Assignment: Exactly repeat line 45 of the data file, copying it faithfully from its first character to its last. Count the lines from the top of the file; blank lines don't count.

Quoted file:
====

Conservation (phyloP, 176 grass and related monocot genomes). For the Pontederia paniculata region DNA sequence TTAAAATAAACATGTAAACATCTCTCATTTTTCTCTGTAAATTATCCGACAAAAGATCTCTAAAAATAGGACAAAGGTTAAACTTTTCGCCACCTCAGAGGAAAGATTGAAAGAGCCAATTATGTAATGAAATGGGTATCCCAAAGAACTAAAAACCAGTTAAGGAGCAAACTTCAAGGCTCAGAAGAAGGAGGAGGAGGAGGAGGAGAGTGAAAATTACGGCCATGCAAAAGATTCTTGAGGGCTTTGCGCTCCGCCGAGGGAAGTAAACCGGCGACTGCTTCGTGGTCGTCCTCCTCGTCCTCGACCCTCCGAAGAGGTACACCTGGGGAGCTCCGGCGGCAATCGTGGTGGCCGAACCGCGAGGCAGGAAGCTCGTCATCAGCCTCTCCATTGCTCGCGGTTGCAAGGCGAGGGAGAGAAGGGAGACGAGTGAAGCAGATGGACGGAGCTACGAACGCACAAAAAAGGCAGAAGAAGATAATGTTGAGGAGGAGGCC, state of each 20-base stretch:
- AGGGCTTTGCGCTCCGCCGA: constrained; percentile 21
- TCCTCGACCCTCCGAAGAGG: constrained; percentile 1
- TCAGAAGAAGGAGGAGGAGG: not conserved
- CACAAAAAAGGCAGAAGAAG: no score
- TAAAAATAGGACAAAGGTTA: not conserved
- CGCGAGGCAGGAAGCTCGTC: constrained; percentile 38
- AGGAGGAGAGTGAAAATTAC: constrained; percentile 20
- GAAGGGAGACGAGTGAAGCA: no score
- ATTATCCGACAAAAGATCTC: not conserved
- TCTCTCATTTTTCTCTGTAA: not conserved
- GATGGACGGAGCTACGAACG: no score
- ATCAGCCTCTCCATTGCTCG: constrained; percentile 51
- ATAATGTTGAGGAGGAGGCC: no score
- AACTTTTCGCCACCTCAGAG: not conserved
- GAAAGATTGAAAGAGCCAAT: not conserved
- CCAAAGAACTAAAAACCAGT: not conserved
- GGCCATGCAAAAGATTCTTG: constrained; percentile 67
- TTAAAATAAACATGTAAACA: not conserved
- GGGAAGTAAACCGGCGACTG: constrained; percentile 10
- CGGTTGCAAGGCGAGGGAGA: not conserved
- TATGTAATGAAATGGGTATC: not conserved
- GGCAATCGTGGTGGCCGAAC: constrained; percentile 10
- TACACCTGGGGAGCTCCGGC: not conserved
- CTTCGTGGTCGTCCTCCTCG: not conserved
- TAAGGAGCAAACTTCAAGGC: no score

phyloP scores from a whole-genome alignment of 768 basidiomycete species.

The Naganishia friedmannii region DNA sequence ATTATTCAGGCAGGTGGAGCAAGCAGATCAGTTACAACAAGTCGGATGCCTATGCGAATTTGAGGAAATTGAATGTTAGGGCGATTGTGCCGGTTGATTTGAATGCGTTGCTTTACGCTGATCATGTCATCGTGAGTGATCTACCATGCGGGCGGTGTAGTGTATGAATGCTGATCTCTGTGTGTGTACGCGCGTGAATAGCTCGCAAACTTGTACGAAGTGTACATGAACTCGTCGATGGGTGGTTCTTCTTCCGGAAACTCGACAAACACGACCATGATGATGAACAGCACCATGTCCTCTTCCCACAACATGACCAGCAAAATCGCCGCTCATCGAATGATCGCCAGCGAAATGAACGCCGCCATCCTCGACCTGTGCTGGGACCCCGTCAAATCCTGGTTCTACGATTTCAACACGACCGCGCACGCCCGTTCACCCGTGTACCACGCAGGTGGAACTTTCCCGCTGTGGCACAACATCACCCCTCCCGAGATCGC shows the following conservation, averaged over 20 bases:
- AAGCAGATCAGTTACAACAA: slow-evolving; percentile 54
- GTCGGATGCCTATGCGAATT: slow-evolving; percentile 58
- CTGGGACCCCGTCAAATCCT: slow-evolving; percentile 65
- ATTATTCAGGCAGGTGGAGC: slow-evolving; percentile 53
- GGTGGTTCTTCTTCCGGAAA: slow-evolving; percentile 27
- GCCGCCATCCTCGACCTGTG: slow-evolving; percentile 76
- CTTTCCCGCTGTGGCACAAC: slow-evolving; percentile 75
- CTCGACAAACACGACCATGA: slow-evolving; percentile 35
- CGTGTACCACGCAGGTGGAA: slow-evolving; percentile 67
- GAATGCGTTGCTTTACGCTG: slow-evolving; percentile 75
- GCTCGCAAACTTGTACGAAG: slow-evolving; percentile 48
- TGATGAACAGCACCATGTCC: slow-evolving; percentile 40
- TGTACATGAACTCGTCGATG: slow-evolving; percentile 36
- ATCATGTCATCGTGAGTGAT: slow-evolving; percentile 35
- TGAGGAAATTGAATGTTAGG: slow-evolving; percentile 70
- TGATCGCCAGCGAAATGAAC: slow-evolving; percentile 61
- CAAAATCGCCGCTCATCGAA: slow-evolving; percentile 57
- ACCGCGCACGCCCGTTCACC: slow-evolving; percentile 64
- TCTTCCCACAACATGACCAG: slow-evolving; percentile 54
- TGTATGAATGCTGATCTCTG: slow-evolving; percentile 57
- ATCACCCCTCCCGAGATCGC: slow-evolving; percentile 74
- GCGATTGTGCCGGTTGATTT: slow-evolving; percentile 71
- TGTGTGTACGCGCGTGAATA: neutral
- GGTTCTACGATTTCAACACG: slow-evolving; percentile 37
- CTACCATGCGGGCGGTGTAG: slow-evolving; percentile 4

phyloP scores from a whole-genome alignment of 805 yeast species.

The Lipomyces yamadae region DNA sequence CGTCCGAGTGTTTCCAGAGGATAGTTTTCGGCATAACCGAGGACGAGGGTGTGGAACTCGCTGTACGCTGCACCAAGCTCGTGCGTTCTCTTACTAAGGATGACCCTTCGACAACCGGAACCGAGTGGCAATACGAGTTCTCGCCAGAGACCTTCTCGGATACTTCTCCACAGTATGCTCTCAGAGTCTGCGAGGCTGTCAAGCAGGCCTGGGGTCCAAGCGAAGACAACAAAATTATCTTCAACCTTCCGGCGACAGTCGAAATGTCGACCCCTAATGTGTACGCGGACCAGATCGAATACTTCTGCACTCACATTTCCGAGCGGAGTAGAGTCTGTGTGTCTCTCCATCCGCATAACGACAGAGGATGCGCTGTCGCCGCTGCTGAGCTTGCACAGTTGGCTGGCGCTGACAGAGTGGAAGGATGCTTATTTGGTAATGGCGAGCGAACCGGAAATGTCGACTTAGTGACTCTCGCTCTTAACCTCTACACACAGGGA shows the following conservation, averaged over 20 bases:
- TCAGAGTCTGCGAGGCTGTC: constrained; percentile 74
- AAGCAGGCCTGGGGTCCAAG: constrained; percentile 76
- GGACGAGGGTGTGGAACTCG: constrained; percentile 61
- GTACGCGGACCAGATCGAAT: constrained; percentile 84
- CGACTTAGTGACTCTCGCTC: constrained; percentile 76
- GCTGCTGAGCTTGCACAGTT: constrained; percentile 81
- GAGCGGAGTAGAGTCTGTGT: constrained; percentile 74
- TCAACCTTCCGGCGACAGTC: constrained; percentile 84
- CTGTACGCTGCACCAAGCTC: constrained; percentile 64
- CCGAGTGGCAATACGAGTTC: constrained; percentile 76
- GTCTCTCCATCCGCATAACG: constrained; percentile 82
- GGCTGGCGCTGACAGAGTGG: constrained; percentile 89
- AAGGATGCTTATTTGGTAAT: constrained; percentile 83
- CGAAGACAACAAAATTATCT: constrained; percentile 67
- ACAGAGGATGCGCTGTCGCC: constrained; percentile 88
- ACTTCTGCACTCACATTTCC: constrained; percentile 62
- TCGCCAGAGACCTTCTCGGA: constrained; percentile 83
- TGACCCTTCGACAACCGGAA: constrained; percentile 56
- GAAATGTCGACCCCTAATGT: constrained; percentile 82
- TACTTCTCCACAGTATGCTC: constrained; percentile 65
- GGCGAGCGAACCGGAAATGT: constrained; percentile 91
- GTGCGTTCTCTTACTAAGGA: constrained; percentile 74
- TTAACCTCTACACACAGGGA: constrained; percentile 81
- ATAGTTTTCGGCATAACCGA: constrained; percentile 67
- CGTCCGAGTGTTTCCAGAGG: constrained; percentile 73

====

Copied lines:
- CAAAATCGCCGCTCATCGAA: slow-evolving; percentile 57